Glassblowing may seem like a complicated hobby to many people to learn and master, but glassblower Andrew Boatman has proved otherwise. He learned the craft from a family member and opened his own glassblowing facility, Blue Sage Studios, in Yukon in 2003.
"I was looking for something to do," he explains. "My buddy John and I went out to Santa Fe for a vacation and visited my aunt who had a glass blowing studio on San Mateo. We went back to Santa Fe a couple of months later and started building equipment to melt glass. It took about a year to build the studio in my barn and get it up and running in 2003. We were sitting around one night in the studio trying to think of name and John looked over at an old street sign that said Blue Sage Trail. And that was it. It fit well."
When Boatman is not blowing his own pieces, he is teaching others how to make their own glass creations to bring home and treasure. Classes are $85 an hour and based on availability. Like any fine art, practice makes perfect.
"On the first lesson folks make a small wine topper style paperweight and a flower," says Boatman. "The next hour we focus on paperweights and shaping the glass. The third or fourth hour we usually begin blowing bud vases. Much depends on the individual in learning. Glassblowing is complex but not really difficult. It is a lot of repetition and practice to become skillful in the art."
During the glassmaking process, the material is heated to 2,000 degrees Fahrenheit to achieve a molten, malleable consistency. It takes about 10 minutes to create a simple glass ornament for the holidays; more time is needed for paperweights, vases, bowls, wine bottle stoppers and other items that Boatman enjoys shaping. While working in the studio, students have to take safety precautions and assume that everything is hot. Closed toe shoes are recommended to prevent injury from anything falling onto a foot.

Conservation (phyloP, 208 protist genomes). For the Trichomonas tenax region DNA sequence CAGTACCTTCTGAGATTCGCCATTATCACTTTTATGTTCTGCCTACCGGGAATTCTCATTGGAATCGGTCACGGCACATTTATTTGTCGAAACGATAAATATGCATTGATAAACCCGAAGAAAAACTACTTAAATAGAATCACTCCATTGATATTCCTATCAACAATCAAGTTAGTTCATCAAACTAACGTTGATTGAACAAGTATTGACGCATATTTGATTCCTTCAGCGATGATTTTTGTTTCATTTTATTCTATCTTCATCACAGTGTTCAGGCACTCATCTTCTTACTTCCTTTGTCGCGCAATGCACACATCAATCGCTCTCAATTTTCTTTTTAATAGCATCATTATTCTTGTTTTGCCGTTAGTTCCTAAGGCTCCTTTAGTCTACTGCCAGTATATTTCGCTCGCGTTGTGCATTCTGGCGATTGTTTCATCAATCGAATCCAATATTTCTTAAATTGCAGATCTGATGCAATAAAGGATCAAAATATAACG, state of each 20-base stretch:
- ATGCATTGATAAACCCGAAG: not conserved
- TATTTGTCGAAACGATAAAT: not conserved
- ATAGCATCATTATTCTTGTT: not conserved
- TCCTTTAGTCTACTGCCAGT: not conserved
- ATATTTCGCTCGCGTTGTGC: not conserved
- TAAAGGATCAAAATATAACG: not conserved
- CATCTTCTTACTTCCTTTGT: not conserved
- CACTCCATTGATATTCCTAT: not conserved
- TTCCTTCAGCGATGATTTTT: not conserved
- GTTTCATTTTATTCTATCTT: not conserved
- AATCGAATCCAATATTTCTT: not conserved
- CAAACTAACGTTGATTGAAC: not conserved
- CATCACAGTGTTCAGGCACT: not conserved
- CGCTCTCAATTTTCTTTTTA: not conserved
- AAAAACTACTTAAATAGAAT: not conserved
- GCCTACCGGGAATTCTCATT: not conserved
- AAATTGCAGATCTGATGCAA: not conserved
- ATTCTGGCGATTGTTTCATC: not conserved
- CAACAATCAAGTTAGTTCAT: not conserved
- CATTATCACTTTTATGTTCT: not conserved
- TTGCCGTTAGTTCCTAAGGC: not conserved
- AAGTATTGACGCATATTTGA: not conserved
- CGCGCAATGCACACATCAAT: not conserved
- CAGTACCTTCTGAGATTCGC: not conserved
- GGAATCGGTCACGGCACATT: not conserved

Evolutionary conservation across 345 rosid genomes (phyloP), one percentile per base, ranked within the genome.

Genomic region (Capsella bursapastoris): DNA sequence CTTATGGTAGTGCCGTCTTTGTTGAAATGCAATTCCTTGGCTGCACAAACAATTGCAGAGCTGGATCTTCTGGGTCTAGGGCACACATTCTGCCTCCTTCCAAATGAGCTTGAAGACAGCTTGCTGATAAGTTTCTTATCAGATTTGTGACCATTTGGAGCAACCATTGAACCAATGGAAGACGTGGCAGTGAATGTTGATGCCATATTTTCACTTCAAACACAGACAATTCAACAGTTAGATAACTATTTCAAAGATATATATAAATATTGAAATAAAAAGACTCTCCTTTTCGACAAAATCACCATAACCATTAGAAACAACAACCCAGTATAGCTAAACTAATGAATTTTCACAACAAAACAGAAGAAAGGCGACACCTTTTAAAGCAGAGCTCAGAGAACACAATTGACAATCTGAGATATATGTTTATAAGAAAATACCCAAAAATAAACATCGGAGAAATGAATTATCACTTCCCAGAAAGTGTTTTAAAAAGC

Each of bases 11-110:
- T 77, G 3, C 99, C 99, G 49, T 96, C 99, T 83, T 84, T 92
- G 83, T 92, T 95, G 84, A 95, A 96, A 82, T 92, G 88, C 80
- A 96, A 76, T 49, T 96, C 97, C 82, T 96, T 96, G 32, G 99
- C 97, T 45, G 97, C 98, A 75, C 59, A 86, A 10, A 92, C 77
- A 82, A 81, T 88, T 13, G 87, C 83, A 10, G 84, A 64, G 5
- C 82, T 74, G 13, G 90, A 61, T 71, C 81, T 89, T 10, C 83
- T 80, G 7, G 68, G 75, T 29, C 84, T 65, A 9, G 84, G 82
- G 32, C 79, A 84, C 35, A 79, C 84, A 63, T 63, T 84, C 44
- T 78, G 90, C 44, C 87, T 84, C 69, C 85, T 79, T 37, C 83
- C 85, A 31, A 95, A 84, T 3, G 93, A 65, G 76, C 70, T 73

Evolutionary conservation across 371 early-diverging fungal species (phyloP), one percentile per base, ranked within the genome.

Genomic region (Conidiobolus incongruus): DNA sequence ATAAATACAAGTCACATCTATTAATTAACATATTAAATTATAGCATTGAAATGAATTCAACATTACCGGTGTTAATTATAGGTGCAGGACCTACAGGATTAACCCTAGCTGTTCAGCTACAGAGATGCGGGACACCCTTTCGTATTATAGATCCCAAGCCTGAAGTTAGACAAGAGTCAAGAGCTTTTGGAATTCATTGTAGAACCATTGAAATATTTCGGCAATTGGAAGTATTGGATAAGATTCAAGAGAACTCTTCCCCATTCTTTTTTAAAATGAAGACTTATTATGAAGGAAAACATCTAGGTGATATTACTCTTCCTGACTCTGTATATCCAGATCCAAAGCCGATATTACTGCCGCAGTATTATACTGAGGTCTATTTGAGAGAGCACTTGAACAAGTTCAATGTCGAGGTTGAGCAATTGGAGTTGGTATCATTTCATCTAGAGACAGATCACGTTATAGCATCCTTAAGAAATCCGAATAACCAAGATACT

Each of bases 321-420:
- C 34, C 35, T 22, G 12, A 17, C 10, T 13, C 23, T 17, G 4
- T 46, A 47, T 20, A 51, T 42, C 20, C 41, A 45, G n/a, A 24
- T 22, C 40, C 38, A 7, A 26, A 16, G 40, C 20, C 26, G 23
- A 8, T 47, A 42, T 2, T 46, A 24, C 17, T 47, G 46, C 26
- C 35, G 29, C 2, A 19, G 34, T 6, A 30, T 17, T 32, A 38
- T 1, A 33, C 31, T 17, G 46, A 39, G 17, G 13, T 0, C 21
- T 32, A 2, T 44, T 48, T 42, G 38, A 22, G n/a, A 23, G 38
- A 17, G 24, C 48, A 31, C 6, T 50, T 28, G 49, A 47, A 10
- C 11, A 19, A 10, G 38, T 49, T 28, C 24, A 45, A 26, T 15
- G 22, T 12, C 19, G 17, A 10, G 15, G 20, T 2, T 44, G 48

There are a lot of objects that can be made with glass, and Boatman has made them all. "Bowls, vases, and ornaments are popular," he says "We do a lot of commissioned work with wall hanging platters and light fixtures. We work with a wide variety of colors so a lot of folks can really get what they are looking for with our custom work."
In addition to classes, Boatman makes his studio available to the public and provides other glass artists with a torch and other equipment to assist with making their own pieces. Blue Sage Studios can also host group events of about any size including birthday parties to larger group events. Guests can watch Boatman demonstrate his glassblowing techniques and are welcome to bring some snacks and drinks.
Glassblowers-in-training can review scheduled class times and sign up for one by contacting Boatman through his studio's website at www.bluesagestudios.com.